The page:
Tuesday, February 7, 2012

Nineteenth Century Household Manuals, or What Housekeepers Used Before Google.

Byfield, Northamptonshire, UK
c.1896-1920.
English Heritage NMR

Whenever I watch period shows (i.e. Downton Abbey), aside from drooling over the costumes, I always get very interested by what goes on below stairs. Since poor little ol' me doesn't have a staff of my own, and it's up to me to be not only the lady of the house, but also the housekeeper/butler/cook/scullery maid, I have quite an appreciation for how these great houses were run. These shows always inspire me to break out the silver polish...

Staff of Winsford Towers Estate, 1902. Devon, UK.

Stable staff. Unknown estate.
English Heritage NMR

I recently have been reading Arthur Inch's, Dinner is Served, and Up and Down Stairs: The History of the Country House Servant, by Jeremy Musson. Both very fascinating books about being in service. Inch's book is a kind of how-to mixed with history, using knowledge from his many years as a butler, starting in the 1930's. Musson's book is an in depth study of country house service from the middle ages through today. I recommend both.

A man in the 18th century style livery of Blenheim Palace,
residence of the Duke of Marlborough.
The same home worked at by Arthur Inch. Photo c.1900.
English Heritage NMR

Butler's pantry at Barton Abbey, Oxfordshire.
English Heritage NMR.

But on to first hand, historical resources...

Housekeeper's and staff would have had reference books, just as today we might google a recipe. I start with Cassell's Household Guide, with volumes written in the latter half of the 19th century.

If you have never heard of Cassell's, I first learned about it while watching The 1900 House on PBS. Great show. It took a modern British family and transplanted them into a fully restored c.1900 house, where they had to live and breath the turn of the century way of life. Cassell's guide was used as a reference on the show, both for restoring the house and filling it with everything necessary to the 1900 era lifestyle. They also left the book for the family as a daily reference.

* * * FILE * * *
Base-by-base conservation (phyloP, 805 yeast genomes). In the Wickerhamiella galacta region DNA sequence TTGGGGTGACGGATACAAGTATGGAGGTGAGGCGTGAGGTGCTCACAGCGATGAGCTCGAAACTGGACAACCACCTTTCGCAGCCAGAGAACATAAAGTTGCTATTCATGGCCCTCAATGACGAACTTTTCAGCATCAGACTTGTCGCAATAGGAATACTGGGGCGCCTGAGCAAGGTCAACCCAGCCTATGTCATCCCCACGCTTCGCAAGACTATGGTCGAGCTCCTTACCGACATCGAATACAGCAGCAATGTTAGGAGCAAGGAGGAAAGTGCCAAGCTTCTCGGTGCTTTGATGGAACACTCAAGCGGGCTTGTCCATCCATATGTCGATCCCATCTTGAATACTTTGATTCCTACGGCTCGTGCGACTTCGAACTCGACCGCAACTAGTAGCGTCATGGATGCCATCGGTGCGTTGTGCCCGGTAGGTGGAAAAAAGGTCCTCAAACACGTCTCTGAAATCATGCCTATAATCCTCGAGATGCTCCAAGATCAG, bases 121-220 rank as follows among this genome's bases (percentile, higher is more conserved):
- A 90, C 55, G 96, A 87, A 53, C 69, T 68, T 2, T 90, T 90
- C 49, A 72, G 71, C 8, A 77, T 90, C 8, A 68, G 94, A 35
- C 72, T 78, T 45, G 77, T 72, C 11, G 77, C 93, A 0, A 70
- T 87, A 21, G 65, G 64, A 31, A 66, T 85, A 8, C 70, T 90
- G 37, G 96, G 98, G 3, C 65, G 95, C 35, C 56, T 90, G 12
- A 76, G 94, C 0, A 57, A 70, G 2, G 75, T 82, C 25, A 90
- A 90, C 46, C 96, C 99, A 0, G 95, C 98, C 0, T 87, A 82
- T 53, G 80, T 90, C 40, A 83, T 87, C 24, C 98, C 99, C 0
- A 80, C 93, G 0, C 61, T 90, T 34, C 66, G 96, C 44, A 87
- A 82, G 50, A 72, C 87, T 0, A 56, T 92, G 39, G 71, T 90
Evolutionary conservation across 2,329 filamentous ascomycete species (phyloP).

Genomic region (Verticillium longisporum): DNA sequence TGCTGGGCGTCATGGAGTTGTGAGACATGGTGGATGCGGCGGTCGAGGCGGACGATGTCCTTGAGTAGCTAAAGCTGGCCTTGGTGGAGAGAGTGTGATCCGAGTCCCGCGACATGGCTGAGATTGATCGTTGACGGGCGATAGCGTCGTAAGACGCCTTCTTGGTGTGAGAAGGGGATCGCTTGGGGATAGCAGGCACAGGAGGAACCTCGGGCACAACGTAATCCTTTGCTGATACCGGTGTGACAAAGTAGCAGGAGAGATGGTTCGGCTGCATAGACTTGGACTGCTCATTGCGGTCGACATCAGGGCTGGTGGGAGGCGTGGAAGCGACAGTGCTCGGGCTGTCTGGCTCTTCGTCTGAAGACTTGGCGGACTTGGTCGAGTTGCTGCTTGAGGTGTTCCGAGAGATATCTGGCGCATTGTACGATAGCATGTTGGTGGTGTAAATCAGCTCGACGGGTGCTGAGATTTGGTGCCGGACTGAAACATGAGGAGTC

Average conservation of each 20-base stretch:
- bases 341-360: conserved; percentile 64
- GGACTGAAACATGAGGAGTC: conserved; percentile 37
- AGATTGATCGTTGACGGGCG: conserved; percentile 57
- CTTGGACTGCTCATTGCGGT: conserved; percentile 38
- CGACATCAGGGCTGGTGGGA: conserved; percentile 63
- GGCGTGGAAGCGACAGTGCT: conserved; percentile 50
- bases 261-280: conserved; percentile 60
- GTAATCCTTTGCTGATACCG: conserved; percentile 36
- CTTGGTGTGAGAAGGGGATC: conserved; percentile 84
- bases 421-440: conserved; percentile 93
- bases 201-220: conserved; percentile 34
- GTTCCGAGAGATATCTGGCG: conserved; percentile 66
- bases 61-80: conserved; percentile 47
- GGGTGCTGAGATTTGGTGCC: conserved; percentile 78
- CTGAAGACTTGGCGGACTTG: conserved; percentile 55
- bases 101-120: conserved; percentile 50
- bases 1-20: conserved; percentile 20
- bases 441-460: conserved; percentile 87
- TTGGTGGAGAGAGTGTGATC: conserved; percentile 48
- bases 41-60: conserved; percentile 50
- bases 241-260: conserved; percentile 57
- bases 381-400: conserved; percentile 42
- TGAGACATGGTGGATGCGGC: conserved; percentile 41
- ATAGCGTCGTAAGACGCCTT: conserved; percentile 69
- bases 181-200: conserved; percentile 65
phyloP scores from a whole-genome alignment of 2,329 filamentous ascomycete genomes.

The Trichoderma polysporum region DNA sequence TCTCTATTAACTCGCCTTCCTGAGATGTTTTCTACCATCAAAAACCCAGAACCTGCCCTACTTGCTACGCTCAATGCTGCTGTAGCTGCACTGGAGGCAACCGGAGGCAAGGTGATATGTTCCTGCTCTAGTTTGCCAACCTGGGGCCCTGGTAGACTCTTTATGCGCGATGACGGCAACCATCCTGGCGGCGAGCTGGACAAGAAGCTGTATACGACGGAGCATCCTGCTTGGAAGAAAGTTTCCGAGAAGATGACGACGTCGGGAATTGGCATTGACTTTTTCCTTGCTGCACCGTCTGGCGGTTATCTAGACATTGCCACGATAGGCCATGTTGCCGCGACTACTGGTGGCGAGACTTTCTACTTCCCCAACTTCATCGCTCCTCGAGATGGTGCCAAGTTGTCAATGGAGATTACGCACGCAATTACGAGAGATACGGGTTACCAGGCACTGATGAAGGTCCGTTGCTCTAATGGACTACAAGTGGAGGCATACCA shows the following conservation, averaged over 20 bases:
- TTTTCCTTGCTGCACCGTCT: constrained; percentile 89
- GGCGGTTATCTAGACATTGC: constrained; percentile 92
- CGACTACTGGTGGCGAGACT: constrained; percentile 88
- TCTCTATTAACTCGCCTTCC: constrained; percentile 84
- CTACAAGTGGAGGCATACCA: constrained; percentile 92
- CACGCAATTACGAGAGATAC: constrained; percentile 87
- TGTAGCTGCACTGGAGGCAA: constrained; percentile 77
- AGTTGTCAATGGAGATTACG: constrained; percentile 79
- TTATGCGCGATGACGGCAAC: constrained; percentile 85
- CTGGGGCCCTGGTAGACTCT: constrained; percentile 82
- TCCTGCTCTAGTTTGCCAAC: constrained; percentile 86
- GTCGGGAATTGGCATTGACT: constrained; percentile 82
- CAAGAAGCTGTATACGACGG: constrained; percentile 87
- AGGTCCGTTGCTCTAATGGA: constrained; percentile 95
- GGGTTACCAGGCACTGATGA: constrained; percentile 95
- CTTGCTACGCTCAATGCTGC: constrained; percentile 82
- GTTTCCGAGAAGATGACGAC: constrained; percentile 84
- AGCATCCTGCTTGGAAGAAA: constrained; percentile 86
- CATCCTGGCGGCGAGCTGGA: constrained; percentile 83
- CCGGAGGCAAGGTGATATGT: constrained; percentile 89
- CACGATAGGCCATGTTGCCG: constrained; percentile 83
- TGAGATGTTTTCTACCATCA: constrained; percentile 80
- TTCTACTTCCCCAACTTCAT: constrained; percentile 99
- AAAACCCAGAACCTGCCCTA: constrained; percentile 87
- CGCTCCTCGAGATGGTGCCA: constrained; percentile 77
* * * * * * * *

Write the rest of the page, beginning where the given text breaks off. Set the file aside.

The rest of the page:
Original for sale at Inch's Books.

I soooo badly wanted to get my hands on that book! Unfortunately, then (1999), I couldn't find one that wasn't a zillion dollars at an antique seller. Fortunately though, now, Cassell's is ALL over the web! What a difference thirteen years makes!

So check it out here, here and here:

On google books for the scanned original.
On Victorian London for a fully indexed and searchable guide.
On Amazon - order a paperback copy and have all 392 pages at hand for your own personal reference. Bummer it's not leather-bound...

Two other well known period reference guides are Isabella Beeton's Book of Household Management, first published in 1861, and Sarah and Samuel Adams' The Complete Servant Being a Practical Guide to the Peculiar Duties of all descriptions of servants... with Useful Receipts and Tables, published 1825. Both of these books are now available for reference online like Cassell's. I have linked their titles. Mrs. Beeton even has her own website! Both books are also available for purchase on Amazon: Click Adams' and Beeton's for the pages.


Fascinating books for reference. If you browse them you will find not only information about cooking, cleaning, etc, but also mending and sewing. There are even some chapters in Cassell's on shoe mending and leatherwork!

6 comments:

  1. Love it! Thanks as well for the links to the scanned books/ online copies - so much easier to read and search those.

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  2. Thanks for the tip on The 1900 house. I'm watching it now on youtube and I'm absolutely squirming with envy...Some people get all the luck!

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  3. I know! When I saw it for the first time I was so jealous! I want an excuse to wear costumes everyday!

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  4. Hello, I was wondering what your copyright policy is in regards to post images. I would love to use the Louis Brooks image for a blog.

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    1. Hi! Feel free to use any of my pictures you want. Any pictures I take and post, I'm putting out there to share.

      As for any photos I use on posts that I have not taken, I don't 100% know the copyright policies. I try to assign credit, but I would use web pics at your own risk I guess. Most people are really cool, others might take issue. Recently I have just played it safe and tried not to use photos I haven't taken.

      Hope that helps!

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